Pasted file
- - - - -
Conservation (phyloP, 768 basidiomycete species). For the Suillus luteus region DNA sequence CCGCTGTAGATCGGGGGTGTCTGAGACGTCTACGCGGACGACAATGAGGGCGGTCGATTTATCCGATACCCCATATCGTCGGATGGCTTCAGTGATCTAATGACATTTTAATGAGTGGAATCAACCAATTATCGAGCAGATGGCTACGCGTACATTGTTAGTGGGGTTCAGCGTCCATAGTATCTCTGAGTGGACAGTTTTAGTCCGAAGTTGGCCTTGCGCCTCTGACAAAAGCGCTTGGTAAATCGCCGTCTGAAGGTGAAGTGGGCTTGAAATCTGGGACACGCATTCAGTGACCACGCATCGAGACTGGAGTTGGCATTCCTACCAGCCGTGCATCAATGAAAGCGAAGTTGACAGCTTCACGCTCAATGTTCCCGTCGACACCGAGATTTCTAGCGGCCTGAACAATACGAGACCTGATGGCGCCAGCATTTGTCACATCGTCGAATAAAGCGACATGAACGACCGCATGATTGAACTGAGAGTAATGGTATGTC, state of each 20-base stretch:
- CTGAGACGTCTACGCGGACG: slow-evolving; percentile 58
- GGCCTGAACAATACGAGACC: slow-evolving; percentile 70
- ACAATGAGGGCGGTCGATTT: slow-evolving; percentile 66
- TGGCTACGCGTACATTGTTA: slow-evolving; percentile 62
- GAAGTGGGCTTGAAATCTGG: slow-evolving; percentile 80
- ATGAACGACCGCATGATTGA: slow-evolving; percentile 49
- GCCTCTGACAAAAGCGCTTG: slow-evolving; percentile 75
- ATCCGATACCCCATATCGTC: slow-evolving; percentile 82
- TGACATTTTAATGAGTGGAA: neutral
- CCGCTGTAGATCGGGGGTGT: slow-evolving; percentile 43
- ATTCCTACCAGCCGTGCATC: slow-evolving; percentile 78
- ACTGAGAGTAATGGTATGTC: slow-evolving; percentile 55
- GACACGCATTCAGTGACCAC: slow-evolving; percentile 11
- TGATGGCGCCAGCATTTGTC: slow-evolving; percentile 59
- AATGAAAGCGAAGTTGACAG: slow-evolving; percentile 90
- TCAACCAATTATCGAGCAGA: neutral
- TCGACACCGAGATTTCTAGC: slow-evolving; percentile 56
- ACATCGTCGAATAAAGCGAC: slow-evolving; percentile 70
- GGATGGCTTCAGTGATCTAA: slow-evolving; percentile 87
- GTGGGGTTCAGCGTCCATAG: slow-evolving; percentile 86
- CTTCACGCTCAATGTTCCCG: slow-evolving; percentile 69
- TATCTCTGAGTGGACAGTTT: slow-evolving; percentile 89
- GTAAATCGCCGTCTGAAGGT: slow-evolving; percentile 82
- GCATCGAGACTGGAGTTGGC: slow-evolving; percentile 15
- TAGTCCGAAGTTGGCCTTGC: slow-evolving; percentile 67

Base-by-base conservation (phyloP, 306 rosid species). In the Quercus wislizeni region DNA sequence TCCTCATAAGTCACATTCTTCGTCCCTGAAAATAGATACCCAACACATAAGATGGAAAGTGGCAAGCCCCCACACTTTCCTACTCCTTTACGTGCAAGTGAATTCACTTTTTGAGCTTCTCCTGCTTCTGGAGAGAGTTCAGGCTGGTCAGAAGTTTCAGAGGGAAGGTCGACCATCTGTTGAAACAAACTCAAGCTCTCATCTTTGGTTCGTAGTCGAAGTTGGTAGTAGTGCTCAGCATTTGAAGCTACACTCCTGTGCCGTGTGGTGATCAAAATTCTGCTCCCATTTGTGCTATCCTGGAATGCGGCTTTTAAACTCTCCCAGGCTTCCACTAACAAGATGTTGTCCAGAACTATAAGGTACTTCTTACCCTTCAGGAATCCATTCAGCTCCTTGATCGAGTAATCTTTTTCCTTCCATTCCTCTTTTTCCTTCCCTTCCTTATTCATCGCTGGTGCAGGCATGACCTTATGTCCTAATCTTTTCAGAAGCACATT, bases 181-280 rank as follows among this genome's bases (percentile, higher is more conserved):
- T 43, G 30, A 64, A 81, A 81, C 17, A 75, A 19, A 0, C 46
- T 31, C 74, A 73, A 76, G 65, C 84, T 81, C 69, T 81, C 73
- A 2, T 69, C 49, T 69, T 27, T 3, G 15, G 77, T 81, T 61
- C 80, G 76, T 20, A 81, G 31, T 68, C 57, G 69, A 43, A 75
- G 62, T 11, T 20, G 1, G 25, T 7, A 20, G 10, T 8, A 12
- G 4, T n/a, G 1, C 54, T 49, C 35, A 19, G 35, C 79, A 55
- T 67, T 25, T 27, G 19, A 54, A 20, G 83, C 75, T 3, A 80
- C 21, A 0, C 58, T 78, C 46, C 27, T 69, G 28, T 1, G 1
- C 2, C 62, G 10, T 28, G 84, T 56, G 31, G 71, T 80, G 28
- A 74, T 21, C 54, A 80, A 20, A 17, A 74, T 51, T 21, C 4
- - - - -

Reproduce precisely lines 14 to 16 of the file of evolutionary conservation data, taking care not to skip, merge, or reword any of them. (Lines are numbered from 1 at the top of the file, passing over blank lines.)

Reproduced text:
- GACACGCATTCAGTGACCAC: slow-evolving; percentile 11
- TGATGGCGCCAGCATTTGTC: slow-evolving; percentile 59
- AATGAAAGCGAAGTTGACAG: slow-evolving; percentile 90